Wednesday, October 31, 2007

Halloween Reading

If you're looking to read some case law or law review literature in the spirit of Halloween (and who isn't?), I'd recommend these:

Stambovsky v. Ackley, 572 N.Y.S.2d 672 (N.Y. App. Div. 1991) (house was haunted as a matter of law).

Daniel M. Warner, Caveat Spiritus: A Jurisprudential Reflection Upon the Law of Haunted Houses and Ghosts, 28 Val. U. L. Rev 207 (1993).

William P. MacNeil, "Kidlit" as "Law-and-Lit": Harry Potter and the Scales of Justice, 14 Cardozo Stud. L. & Lit. 545 (2002).

Christine A. Corcos, "Who Ya Gonna C(S)ite?" Ghostbusters and the Environmental Regulation Debate, 13 J. Land Use & Envtl. L. 231 (1997).

Monday, October 29, 2007

Students Rank Big Law Firms' Work Environments

A new web site, Building a Better Legal Profession, ranks and grades large, private law firms on several workplace factors, such as diversity of partners, pro bono work, and billable hours. For a few markets (Manhattan, D.C., Boston, etc.) you can find out how diverse your potential employer is before deciding whether to accept the offer. The site was started by concerned law students interested in workplace reforms.

Thursday, October 25, 2007

Mason Judge Suspended

The Ohio Supreme Court issued a decision today in which it suspended Mason Municipal Court Judge George Parker for one year (18 months, with 6 months stayed) for judicial misconduct. The decision, which details Judge Parker's misconduct, needs to be read to be believed.

The Line Between First and Second Lives Blurs

The student editor of the Brooklyn Law Review argues that characters in virtual worlds like Second Life should be able to seek redress in "first life" courts. The article is currently posted at SSRN, and will be published in Volume 72 of the Brooklyn Law Review.

Wednesday, October 24, 2007

Dipnote: The State Dep't Blog

The U.S. State Department has started a blog, Dipnote. From the website:
Welcome to the State Department's first-ever blog, Dipnote. As a communicator for the Department, I have the opportunity to do my fair share of talking on a daily basis. With the launch of Dipnote, we are hoping to start a dialogue with the public. More than ever, world events affect our daily lives--what we see and hear, what we do, and how we work. I hope Dipnote will provide you with a window into the work of the people responsible for our foreign policy, and will give you a chance to be active participants in a community focused on some of the great issues of our world today.

With Dipnote we are going to take you behind the scenes at the State Department and bring you closer to the personalities of the Department. We are going to try and break through some of the jargon and talk about how we operate around the world.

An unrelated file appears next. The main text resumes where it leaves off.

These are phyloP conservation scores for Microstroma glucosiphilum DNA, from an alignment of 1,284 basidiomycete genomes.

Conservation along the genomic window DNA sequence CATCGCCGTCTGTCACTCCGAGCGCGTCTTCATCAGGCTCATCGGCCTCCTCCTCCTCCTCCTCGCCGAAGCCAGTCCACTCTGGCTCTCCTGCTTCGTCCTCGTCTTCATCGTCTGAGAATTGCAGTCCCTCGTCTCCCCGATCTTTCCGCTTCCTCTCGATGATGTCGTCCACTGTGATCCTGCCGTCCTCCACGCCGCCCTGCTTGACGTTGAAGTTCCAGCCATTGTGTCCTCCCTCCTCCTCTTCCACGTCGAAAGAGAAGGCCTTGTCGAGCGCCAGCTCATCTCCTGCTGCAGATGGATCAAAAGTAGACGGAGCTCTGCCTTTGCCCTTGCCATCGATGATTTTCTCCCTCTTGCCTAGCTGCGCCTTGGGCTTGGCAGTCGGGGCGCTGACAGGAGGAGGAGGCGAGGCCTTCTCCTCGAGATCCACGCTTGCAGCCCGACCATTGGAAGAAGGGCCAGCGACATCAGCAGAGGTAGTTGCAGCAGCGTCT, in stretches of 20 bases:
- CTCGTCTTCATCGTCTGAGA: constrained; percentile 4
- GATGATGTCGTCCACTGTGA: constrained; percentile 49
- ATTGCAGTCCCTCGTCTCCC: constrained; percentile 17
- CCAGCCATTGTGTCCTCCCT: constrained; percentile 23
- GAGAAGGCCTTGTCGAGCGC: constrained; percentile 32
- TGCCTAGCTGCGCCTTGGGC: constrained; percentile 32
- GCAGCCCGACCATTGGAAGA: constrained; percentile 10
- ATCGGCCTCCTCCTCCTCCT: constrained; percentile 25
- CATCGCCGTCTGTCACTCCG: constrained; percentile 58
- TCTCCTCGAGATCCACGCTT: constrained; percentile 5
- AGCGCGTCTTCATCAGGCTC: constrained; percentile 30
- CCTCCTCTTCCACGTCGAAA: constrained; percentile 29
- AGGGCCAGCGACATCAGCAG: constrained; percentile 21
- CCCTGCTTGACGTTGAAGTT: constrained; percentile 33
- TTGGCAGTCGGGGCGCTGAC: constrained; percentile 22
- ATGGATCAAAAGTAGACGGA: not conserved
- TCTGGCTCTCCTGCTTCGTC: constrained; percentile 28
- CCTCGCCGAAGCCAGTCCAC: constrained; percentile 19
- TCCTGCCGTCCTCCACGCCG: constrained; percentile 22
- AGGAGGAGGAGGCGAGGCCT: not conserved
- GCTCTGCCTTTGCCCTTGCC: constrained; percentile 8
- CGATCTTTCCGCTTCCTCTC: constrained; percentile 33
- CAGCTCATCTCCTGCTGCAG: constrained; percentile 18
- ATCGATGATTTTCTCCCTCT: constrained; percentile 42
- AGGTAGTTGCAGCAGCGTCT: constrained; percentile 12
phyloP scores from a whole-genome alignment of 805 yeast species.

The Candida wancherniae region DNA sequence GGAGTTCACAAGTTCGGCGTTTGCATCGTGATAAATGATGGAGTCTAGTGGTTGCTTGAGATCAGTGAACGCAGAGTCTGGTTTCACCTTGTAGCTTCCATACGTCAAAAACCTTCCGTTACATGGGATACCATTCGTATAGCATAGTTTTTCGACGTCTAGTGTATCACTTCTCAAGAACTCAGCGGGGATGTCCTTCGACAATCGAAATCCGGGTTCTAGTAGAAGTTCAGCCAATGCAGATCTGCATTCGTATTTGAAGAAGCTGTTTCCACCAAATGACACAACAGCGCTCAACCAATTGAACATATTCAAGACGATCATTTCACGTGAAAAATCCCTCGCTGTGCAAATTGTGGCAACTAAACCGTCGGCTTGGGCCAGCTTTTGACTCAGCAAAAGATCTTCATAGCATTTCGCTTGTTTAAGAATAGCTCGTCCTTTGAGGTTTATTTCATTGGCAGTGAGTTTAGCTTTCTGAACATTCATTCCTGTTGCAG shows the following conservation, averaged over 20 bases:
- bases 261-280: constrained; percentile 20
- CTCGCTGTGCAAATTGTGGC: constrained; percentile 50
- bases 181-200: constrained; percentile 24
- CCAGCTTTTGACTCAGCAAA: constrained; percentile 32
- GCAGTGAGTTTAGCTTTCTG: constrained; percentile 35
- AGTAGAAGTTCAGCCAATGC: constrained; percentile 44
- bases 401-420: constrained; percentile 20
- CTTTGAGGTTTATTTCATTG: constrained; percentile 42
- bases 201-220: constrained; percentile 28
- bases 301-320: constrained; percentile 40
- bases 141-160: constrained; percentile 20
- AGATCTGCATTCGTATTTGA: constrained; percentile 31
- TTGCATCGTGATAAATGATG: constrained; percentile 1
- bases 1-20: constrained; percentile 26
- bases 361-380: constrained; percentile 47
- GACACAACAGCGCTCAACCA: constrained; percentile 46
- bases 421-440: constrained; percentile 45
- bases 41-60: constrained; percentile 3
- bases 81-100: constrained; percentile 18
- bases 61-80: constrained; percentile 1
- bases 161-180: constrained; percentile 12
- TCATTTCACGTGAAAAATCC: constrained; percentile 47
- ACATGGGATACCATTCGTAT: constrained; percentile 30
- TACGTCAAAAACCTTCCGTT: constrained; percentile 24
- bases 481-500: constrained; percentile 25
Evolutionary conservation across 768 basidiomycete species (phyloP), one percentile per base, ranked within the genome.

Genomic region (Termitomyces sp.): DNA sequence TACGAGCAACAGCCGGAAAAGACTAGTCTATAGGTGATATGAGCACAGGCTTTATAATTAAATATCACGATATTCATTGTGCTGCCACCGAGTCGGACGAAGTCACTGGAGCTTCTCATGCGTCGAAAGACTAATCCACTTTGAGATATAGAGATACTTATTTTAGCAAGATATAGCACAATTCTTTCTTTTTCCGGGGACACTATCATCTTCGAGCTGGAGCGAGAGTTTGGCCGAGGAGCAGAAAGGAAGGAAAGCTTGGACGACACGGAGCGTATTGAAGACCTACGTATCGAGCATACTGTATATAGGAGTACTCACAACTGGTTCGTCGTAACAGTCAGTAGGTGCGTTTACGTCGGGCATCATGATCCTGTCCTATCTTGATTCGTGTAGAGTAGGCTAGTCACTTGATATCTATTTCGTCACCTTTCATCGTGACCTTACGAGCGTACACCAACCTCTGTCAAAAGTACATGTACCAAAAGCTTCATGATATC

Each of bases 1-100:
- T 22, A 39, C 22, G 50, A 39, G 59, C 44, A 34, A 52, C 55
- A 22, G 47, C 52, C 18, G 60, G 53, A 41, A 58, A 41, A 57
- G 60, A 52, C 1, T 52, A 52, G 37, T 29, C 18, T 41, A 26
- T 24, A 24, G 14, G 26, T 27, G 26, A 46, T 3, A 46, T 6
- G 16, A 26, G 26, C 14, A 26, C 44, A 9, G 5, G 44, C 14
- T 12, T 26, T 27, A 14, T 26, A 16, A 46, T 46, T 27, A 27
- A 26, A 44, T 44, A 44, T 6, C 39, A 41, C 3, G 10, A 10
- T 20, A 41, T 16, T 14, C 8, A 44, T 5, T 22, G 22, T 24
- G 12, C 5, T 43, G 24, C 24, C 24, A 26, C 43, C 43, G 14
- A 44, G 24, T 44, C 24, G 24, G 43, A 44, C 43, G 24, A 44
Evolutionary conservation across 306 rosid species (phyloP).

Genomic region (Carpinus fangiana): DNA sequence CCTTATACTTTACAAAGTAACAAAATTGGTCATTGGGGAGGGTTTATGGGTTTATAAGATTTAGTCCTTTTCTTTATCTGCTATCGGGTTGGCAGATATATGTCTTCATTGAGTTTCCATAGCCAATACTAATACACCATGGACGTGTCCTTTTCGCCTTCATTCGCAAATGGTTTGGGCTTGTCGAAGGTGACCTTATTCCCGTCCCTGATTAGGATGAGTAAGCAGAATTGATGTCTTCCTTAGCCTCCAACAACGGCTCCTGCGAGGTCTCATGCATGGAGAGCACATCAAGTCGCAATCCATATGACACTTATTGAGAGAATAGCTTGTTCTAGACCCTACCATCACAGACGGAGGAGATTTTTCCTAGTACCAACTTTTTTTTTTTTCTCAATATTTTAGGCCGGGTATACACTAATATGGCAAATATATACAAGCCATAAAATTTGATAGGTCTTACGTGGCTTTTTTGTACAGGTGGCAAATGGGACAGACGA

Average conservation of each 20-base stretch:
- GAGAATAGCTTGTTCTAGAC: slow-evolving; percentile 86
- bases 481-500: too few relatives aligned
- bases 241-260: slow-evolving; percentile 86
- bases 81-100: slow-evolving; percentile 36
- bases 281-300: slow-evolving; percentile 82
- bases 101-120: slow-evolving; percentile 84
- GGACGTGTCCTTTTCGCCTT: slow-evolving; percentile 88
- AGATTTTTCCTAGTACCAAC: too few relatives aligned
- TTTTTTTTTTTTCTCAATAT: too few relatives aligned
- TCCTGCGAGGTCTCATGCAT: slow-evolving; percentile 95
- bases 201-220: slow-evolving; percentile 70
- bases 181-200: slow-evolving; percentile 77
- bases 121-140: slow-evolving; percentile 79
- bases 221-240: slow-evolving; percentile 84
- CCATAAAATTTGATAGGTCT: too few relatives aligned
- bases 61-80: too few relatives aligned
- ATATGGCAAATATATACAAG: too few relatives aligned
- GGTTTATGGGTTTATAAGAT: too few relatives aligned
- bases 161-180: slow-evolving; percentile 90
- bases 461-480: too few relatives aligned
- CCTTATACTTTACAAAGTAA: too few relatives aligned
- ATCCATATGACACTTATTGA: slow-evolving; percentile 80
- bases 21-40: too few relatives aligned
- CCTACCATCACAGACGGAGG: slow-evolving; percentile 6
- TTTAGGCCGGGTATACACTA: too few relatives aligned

We invite you to participate in this community, and I am looking forward to stepping away from my podium every now and then into the blogosphere. Let the conversation begin.
From the Law Librarian Blog.

Staff Relations for New Associates

Staff Relations 101: What Every New Associate Needs to Know.
From the Texas Lawyer (via Law.com).

Thanks to Stark County Law Library Blog (and the Legal Ease Blog).

Friday, October 19, 2007

Jerks Need Not Apply

An interesting article in the Daily Business Review (via Law.com) about law firms with "no jerks" rules.

Thursday, October 18, 2007

Index of Presidential Signing Statements, 2001-2007

The American Constitution Society is making an Index of Presidential Signing Statements, 2001-2007, available online. The Index is described on the website:
A comprehensive index of presidential signing statements issued between 2001 and 2007. The index, compiled by Neil Kinkopg, associate professor of law at Georgia State University College of Law and former special assistant in the Office of Legal Counsel at the Department of Justice, provides a comprehensive list of every provision of a law objected to by the White House in a signing statement, the reason for the objection, and a link to the relevant signing statement.
From BoleyBlogs and the Law Librarian Blog.

Justice Harry Blackmun Digital Archive

Northwestern University Law School Professor Lee Epstein has created a digital archive containing some of U.S. Supreme Court Justice Harry Blackmun's papers from the Library of Congress. The archive currently contains PDF files of docket sheets and preliminary (pool) memoranda from Justice Blackmun's term on the Rehnquist Court, 1986-1993.

From BarclayBlog.

Wednesday, October 17, 2007

14 Tips to Become a Lighter, Tighter Writer

"No judge ever says, 'I just wish the attorney had used bigger words.'"

Read the Legal Times article (via Law.com)

From Stark County Law Library Blog.

Access Your FBI File

"The new website, http://www.getmyfbifile.com/ provides a quick and easy way to request your FBI Files, if they exist, from FBI Headquarters as well as the various FBI Field Offices. Additional bonus features allow you to ask for files about you at other federal agencies including the CIA, DIA, NSA, the Secret Service, and the Army Criminal Investigative Command. This is a sister site to the successful Get Grandpas FBI File website, established due to the number of people asking how they could get their own FBI File." (Michael Ravnitzky)

From beSpacific.

Tuesday, October 16, 2007

Should Courts Issue Unpublished Opinions?

Law students always ask me the same question about unpublished court decisions, "Why?" Law Professor Daniel Solove discusses this practice at the Concurring Opinions blog.

Tips for Faculty Research Assistants

Tips for faculty research assistants at the Feminist Law Blog.

From BoleyBlogs.

Thursday, October 04, 2007

Grading Curve Lawsuit

"Although I Realize Students Often Don't Like Grading on a Curve...I recommend against making a federal case out of it. The complaint in the case is here, and the motion to dismiss is here."

Law Professor Orin Kerr on the Volokh Conspiracy.